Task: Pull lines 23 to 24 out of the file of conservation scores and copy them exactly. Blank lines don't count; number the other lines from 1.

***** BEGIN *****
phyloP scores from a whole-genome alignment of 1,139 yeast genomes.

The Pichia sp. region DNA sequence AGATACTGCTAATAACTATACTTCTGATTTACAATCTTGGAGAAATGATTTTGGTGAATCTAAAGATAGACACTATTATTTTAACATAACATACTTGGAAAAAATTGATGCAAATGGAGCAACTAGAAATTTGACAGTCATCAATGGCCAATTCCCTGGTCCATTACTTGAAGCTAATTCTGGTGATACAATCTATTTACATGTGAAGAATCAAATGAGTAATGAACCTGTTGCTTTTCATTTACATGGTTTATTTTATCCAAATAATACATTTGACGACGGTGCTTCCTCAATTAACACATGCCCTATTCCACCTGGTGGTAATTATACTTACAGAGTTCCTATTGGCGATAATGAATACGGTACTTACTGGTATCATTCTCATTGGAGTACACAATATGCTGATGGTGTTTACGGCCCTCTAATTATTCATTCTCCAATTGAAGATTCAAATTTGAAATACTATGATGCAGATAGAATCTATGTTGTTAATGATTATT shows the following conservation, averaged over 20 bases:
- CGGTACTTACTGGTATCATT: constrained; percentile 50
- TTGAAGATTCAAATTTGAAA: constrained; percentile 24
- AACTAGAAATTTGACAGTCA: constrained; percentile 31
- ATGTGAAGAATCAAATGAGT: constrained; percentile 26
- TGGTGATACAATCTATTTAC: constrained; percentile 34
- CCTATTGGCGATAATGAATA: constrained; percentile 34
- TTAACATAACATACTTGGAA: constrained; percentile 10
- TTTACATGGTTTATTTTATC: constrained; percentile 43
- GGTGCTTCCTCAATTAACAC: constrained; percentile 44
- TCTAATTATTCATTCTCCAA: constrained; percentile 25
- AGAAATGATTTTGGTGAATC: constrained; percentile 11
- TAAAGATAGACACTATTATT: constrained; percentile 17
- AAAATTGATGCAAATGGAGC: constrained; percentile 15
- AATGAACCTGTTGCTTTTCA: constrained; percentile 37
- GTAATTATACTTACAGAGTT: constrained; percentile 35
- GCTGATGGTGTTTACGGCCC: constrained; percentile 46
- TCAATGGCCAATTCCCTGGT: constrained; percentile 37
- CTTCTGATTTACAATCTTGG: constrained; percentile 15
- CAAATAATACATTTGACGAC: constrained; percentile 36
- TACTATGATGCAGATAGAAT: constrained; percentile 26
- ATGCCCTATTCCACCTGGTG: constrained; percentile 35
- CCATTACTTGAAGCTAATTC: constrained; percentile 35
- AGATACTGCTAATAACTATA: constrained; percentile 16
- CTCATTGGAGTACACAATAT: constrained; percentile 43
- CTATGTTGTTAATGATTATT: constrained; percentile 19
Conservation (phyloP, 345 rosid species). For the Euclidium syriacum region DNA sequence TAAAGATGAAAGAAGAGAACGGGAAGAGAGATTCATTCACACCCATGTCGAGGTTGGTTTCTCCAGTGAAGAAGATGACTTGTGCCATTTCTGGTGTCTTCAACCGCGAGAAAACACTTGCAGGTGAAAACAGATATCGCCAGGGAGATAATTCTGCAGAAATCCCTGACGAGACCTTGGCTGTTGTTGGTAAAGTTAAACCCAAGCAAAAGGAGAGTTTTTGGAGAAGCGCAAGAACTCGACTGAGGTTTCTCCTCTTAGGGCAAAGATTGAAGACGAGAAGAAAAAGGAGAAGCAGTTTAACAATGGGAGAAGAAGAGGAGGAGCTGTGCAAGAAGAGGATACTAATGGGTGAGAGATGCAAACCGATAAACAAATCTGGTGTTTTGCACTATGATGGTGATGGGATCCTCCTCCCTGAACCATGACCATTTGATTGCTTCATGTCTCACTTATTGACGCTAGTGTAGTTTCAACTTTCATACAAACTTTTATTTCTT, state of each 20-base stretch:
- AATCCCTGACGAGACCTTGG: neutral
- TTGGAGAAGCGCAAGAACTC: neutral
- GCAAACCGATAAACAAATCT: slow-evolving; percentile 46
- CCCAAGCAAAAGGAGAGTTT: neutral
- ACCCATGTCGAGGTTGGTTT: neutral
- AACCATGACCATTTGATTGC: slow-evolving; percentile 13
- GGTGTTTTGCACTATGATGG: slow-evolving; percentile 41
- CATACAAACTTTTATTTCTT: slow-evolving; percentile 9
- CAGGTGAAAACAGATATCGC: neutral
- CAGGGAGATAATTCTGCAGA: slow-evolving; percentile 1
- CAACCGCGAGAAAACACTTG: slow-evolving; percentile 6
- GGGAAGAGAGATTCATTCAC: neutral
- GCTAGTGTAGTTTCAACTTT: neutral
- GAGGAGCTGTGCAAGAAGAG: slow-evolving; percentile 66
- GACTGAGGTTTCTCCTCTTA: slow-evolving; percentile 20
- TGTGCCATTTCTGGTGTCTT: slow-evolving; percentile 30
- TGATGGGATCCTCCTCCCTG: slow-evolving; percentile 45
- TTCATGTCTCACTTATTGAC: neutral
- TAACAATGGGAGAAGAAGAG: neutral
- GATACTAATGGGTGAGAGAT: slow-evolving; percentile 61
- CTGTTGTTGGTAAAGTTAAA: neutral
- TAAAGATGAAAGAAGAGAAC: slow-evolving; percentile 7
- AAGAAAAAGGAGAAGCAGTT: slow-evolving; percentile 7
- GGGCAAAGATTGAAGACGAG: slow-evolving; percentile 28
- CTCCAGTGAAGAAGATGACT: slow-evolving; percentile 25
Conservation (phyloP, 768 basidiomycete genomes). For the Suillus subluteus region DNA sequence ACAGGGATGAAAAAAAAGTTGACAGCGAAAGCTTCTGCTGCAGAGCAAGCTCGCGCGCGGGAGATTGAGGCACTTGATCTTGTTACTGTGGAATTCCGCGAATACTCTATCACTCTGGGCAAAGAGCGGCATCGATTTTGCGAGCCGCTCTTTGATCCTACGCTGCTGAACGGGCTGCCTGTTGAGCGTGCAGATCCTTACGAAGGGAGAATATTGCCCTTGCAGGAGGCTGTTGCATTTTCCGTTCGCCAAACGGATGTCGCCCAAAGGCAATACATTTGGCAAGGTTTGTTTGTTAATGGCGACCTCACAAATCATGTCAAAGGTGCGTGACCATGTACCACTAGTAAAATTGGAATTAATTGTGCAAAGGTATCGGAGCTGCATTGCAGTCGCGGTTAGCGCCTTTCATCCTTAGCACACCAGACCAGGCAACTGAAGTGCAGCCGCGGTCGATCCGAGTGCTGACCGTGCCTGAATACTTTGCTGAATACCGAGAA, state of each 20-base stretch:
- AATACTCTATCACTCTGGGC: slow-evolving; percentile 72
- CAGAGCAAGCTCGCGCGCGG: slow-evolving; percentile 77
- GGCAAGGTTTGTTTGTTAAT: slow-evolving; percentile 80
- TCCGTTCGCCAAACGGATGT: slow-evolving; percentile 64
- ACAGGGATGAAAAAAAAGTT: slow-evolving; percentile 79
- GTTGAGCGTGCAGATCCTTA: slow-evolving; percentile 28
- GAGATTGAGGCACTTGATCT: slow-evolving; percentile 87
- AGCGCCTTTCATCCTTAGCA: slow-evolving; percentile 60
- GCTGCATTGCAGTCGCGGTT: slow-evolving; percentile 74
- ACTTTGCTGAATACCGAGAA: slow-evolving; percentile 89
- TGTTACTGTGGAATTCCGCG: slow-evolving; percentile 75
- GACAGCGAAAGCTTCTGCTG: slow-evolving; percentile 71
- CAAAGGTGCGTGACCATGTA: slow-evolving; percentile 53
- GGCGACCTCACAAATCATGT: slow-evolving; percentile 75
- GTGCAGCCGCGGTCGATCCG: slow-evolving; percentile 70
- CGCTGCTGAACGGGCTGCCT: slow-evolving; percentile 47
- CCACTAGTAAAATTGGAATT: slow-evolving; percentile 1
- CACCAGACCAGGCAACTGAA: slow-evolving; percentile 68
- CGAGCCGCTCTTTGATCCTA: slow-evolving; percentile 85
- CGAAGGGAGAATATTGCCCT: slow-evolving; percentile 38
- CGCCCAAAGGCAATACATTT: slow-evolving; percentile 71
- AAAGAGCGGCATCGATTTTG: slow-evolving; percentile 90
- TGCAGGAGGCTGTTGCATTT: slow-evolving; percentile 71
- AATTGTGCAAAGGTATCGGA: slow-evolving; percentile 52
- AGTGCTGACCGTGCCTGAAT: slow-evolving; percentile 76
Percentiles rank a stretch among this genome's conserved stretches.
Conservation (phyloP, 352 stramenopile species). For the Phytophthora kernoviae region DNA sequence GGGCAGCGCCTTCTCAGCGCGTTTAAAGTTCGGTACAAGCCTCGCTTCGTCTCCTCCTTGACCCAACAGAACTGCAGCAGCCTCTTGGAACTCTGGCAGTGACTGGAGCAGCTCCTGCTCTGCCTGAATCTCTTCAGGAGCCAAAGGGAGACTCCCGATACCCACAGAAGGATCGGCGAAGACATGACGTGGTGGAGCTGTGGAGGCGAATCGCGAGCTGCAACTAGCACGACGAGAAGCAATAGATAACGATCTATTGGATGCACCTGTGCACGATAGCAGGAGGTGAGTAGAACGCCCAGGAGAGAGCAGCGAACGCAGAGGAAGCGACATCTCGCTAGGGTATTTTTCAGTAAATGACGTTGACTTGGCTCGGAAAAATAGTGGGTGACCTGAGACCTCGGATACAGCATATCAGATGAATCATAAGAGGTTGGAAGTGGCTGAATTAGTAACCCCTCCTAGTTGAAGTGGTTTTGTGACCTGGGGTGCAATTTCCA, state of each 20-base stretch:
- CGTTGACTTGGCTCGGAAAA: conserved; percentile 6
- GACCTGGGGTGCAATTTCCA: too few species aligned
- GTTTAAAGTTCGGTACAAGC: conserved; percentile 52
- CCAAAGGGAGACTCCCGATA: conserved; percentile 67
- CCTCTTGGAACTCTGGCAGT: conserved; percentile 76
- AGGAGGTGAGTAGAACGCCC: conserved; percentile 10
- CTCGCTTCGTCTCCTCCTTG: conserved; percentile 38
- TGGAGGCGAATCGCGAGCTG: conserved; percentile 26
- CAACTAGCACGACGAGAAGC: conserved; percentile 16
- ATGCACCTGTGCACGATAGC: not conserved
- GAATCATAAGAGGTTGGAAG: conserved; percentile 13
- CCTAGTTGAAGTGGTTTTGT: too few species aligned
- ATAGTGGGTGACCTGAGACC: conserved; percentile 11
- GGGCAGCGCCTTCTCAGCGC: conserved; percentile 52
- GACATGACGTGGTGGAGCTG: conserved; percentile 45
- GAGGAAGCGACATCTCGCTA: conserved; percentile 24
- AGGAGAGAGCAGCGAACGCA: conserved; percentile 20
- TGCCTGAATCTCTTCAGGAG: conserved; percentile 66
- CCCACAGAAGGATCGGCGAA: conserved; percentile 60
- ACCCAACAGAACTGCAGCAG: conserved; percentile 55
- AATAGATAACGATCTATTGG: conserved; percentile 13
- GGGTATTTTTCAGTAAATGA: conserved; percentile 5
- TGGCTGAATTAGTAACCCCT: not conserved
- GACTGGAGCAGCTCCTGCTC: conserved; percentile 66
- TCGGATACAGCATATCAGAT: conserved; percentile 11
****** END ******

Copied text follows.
- ATGCCCTATTCCACCTGGTG: constrained; percentile 35
- CCATTACTTGAAGCTAATTC: constrained; percentile 35